I saw a slight improvement of my waste management such as improved accuracy of waste types. We learnt the importance and benefits of composting but not how to compost or what kind of compost is appropriate for apartments. So although my waste audit has not yet improved dramatically I believe it will continue to improve as I have the ambition to start composting.


We believe that there is a lack of focus of education towards waste management and that lead to problems with students’ attitude towards waste management at UTS. Our research indicated that a gap needs to be bridged between UTS’s sustainability goals and student attitudes to encourage more engagement in UTS students in correct waste management. By doing this we believe students will be more concerned with how they dispose of waste at university and home.

I am proud and impressed with UTS’s sustainability goals but I believe that UTS has the power to expand its impact by better teaching its students proper waste management. By doing this students will take home those good practices and sustain them in life after university. The problem that I see is that university will not be credited for practices performed outside of university and therefore would not be interested.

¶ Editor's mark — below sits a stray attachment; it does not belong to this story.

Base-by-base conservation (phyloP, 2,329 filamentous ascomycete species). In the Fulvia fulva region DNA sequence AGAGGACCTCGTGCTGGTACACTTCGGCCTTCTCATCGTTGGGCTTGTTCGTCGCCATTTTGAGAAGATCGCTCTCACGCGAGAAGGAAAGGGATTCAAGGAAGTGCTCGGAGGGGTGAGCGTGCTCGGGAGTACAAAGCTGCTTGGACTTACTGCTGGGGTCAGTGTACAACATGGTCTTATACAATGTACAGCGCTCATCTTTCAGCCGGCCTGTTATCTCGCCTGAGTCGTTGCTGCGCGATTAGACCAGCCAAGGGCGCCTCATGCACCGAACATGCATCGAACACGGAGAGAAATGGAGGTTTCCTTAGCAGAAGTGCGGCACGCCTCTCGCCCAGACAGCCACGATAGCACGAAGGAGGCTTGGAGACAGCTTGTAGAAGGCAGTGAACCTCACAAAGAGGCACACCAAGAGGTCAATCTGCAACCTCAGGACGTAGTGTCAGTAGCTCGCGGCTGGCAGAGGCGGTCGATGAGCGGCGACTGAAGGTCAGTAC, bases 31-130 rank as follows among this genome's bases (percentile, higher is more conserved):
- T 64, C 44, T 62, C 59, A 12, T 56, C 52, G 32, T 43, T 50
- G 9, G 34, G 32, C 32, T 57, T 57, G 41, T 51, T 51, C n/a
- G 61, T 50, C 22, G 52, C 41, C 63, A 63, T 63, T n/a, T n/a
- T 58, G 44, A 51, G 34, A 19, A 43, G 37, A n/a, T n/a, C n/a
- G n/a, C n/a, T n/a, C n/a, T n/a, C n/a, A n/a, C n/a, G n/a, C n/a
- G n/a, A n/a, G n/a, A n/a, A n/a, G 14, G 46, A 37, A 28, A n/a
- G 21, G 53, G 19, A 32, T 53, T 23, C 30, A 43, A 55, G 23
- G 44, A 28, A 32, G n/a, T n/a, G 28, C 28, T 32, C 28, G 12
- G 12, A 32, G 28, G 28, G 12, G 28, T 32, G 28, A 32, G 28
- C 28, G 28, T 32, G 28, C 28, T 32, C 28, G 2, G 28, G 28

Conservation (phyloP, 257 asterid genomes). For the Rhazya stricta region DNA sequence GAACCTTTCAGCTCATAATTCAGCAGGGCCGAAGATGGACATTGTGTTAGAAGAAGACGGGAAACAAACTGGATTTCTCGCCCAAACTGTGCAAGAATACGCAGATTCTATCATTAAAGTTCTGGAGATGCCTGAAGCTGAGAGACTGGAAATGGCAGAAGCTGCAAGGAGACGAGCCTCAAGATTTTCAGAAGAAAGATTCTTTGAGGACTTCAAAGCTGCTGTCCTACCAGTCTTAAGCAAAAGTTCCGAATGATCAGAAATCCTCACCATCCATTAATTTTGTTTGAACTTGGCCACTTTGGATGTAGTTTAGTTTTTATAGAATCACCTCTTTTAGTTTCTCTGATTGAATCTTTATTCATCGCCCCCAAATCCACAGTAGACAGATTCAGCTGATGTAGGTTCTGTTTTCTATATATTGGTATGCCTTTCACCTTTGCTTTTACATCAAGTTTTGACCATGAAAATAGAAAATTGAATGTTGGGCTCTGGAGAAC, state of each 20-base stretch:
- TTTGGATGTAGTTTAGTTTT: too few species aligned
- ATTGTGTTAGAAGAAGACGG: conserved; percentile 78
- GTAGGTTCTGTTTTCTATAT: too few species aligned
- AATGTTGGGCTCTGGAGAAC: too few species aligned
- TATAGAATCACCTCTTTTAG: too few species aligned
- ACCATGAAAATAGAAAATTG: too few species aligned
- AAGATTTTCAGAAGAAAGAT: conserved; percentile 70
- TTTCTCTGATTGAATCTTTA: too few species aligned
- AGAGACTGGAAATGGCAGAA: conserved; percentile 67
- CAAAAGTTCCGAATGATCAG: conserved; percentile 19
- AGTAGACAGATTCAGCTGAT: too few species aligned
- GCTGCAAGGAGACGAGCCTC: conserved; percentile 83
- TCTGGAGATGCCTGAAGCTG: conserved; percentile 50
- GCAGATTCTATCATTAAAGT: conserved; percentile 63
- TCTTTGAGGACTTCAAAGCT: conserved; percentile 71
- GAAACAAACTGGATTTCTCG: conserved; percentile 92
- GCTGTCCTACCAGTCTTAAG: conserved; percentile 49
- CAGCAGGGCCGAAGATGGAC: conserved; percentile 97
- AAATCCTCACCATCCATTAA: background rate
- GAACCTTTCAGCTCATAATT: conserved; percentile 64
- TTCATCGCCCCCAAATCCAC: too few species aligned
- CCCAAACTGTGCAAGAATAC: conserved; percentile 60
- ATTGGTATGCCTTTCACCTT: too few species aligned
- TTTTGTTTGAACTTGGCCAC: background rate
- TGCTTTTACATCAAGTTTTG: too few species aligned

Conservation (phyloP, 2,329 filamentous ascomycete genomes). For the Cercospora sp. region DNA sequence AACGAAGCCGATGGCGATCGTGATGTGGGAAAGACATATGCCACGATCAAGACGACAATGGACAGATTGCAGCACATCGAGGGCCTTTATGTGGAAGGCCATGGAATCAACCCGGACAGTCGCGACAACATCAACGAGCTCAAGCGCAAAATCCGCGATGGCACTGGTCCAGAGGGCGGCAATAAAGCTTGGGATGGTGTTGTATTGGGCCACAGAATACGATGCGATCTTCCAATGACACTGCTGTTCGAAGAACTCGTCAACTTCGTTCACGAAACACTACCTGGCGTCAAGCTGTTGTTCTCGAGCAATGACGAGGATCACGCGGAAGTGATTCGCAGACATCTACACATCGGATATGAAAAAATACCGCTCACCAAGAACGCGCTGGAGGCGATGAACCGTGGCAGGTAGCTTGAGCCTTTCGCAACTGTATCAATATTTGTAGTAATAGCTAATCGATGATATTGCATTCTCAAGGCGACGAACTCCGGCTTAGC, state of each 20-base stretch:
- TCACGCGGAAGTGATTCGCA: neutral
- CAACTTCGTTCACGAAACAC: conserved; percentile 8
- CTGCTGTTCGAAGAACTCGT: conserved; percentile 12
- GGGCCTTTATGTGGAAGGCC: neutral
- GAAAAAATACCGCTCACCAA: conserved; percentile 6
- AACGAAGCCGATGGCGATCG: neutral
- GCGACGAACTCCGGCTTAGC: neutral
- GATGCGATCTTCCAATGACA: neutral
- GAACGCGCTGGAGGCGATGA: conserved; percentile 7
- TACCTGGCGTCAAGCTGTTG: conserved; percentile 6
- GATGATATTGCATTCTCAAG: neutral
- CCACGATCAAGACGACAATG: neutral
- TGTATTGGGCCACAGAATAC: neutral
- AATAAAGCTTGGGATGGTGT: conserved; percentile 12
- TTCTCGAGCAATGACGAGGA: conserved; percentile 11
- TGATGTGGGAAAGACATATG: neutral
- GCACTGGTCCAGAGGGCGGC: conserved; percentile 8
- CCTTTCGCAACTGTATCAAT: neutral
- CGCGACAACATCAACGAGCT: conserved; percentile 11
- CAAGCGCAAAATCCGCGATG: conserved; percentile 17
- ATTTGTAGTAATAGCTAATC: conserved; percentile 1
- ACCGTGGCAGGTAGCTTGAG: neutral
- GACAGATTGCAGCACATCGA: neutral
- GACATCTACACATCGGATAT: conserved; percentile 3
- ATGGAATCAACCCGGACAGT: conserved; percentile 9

Reference list

Richard 2015, Mind Mapping Benefits – Who Needs Mind Maps?, Mind Meister, Viewed 18 June 2017,< >

University of Pittsburgh 2017, Marketing, Planning and Strategy – Oakland Campus: S.T.E.E.P., Viewed 18 June 2017, < >

Volkswagen 2009, The Fun Theory, VW, Viewed 18 June 2017,< >

Werbach K 2014, (Re)Defining Gamification: A Process Approach, Persuasive Technology, vol 8462, pp 266-272


Preventing food waste. A comparison of Japan and the UK.

The paper The article ‘Preventing Food Waste: CASE STUDIES OF JAPAN AND THE UNITED KINGDOM’ by Andrew Parry, Paul Bleazard, Koki Okawa compares how Japan and the UK measure and attend organic waste (Parry et al 2015). Food waste policies were prepared in Japan by the Japanese government and in the UK by Department for Environment, Food & Rural Affairs (DEFRA) and The Waste and Resources Action Programme (WRAP). The information has been prepared for Organisation for Economic Co-operation and Development (OECD) for its ongoing work in trade impacts of food loss and and waste reduction.

The OECD was created in 1960 to stimulate economic growth and world trade. It comprises of 35 countries of which include Japan, the UK and Australia (The Organisation for Economic Co-operation and Development 2017).